This cap accompanies jacket number 189443 and was worn by Tony Borris who was a representative for Philip Morris Cigarettes. It is made of black serge and has red trim throughout. It has a black chinstrap and a brown leather sweatband. This hat also has a faded label on the interior crown from Brooks Uniform Company.
Furniture City (1994 – 2013) Furniture City was one of the signature core exhibits installed at the Grand Rapids Public Museum's new Van Andel Museum Center when it opened in 1994. At approximately 10,000 square feet, the exhibit occupied a significant portion of the museum's second floor and contained hundreds of pieces of Grand Rapids Furniture. The exhibition was accompanied by the authoritative book on the subject, "Grand Rapids Furniture", by GRPM curator Christian Carron. The Furniture City exhibit told a comprehensive story of the Furniture Industry in Grand Rapids, from its origins in the years after the Civil War, up to the present day with office and fixed seating manufacturers like Steelcase and American Seating. The exhibition was significantly reduced in size in 2013 to make room for a new gallery and was closed in 2019.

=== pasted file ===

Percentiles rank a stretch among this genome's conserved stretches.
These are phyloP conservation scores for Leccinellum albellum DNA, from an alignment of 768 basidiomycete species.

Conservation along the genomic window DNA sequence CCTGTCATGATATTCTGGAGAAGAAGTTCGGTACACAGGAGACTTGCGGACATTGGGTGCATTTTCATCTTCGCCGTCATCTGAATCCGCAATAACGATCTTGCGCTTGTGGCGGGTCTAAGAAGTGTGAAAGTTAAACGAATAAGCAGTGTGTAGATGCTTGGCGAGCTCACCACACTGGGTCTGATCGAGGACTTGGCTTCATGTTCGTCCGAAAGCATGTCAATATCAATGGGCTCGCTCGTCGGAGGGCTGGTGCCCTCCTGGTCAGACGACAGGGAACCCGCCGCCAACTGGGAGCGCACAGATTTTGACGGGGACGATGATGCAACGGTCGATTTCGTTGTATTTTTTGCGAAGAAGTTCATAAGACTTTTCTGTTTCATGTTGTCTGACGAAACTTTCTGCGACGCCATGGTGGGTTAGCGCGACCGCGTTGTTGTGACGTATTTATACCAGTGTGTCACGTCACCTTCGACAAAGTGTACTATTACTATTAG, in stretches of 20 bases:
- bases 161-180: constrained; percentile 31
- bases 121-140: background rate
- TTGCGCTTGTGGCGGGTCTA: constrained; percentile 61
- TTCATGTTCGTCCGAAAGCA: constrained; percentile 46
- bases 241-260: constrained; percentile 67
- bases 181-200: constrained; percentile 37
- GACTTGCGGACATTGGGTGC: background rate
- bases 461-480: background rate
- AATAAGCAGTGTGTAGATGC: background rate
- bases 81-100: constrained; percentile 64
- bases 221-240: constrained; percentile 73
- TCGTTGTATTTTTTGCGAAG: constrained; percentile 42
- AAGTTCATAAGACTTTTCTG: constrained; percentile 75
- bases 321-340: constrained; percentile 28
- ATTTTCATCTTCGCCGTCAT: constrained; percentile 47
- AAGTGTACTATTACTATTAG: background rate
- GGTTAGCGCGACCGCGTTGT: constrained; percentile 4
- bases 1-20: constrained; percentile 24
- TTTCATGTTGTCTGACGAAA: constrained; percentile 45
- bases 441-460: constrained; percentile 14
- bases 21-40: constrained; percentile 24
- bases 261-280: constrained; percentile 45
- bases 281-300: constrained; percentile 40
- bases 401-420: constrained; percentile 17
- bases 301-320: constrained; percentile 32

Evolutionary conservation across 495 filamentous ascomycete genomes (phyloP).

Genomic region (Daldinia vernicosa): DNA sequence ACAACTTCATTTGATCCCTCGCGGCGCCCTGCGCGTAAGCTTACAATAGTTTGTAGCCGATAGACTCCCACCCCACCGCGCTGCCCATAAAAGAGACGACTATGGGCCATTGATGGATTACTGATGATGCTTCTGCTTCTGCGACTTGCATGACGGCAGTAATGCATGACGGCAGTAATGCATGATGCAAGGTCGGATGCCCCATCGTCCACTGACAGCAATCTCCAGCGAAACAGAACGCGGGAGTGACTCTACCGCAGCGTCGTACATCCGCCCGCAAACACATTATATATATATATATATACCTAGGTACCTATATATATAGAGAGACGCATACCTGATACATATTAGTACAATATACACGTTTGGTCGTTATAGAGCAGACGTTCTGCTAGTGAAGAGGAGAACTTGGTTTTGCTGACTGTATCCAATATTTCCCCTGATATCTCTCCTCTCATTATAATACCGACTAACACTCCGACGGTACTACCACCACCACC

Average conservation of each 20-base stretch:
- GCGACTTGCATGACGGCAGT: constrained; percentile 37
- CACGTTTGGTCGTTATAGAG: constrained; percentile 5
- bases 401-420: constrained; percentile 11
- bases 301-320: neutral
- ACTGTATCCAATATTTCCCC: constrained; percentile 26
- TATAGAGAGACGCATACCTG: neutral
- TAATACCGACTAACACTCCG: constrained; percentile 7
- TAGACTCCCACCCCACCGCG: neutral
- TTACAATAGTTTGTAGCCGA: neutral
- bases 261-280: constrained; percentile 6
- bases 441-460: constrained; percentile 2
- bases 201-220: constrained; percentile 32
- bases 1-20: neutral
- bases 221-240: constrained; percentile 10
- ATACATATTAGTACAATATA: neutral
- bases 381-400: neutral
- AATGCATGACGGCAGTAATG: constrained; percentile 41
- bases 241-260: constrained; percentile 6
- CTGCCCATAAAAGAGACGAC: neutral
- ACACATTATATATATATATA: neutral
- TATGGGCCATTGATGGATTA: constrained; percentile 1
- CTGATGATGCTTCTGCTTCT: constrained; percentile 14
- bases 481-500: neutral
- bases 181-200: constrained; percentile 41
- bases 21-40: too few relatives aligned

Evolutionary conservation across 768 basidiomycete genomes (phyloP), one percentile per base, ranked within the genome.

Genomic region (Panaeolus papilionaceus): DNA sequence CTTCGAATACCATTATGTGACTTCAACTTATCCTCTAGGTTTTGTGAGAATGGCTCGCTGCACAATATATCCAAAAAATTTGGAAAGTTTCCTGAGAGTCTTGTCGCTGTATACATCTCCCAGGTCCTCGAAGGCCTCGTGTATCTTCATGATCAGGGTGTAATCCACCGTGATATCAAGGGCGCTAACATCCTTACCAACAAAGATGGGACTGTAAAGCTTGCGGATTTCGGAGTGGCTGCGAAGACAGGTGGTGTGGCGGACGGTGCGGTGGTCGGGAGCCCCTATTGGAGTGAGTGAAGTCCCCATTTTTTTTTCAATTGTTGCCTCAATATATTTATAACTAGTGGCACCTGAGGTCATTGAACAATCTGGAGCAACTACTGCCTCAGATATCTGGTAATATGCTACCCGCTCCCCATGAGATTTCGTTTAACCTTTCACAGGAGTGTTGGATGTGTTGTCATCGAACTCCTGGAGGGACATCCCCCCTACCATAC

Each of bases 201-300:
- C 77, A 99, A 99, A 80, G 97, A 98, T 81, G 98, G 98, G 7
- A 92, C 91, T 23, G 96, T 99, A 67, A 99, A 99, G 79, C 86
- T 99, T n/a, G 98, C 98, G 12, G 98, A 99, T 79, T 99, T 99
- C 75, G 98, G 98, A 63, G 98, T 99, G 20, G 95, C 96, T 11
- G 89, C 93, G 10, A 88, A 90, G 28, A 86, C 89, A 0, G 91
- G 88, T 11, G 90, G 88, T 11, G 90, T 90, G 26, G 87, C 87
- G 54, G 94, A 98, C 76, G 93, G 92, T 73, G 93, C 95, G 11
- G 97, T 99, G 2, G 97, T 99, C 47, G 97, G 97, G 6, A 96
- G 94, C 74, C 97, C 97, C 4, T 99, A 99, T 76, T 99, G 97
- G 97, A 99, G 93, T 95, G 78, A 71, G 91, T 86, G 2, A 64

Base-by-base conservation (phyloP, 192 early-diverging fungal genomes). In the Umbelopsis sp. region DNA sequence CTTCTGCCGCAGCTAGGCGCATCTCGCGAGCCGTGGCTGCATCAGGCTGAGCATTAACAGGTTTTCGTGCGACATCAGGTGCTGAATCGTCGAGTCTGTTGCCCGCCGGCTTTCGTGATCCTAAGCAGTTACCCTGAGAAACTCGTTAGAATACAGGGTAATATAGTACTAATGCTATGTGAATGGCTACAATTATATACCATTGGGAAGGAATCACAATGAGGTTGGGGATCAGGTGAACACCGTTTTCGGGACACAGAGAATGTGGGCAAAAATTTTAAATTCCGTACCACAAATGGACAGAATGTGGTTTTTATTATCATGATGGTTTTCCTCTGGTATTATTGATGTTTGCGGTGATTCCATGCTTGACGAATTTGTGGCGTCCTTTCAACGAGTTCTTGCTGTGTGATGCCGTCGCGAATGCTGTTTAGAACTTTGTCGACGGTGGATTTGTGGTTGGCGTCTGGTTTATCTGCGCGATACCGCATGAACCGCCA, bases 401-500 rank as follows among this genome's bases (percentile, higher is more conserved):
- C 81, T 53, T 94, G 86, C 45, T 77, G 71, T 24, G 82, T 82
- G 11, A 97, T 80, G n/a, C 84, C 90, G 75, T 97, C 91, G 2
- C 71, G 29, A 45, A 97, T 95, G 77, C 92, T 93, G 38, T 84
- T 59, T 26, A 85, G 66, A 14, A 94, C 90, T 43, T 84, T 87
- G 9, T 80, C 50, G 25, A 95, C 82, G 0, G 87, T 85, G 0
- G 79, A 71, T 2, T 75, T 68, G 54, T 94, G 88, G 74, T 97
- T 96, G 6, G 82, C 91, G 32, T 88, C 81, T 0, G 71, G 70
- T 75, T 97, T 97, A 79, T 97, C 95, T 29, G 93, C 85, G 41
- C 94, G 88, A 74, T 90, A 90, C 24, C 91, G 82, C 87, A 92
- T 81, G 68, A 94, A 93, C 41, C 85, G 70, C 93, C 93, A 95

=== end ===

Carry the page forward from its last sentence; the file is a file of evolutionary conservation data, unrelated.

Tony Borris Tony Borris, born Anthony Henry Borrisweicz (ca. 1915) in Grand Rapids with dwarfism. He grew up in St. John's home for orphans until adopted by a local couple at the age of 14. He graduated from the Grand Rapids Technical High School and went to work as a page at the Rowe Hotel in 1934 got the nickname "Colossal." Borris could sing, dance, and tap and became part of an entertainment group. He moved to Detroit around 1936 to be the page at the Hotel Fort Shelby. His radio and entertainment presence grew and he was signed on by Phillip Morris to be an understudy to the original "Johnny Morris." His promotional duties took him across much of the south and east. Eventually moving to California and in the late 1930s to be the radio "Johnny" for shows produced in San Francisco and Hollywood. He did wartime shows with famous names of the time and became somewhat of a national celebrity. He returned to West Michigan in the late 1940s and did promotional work for local companies until in death in 1954.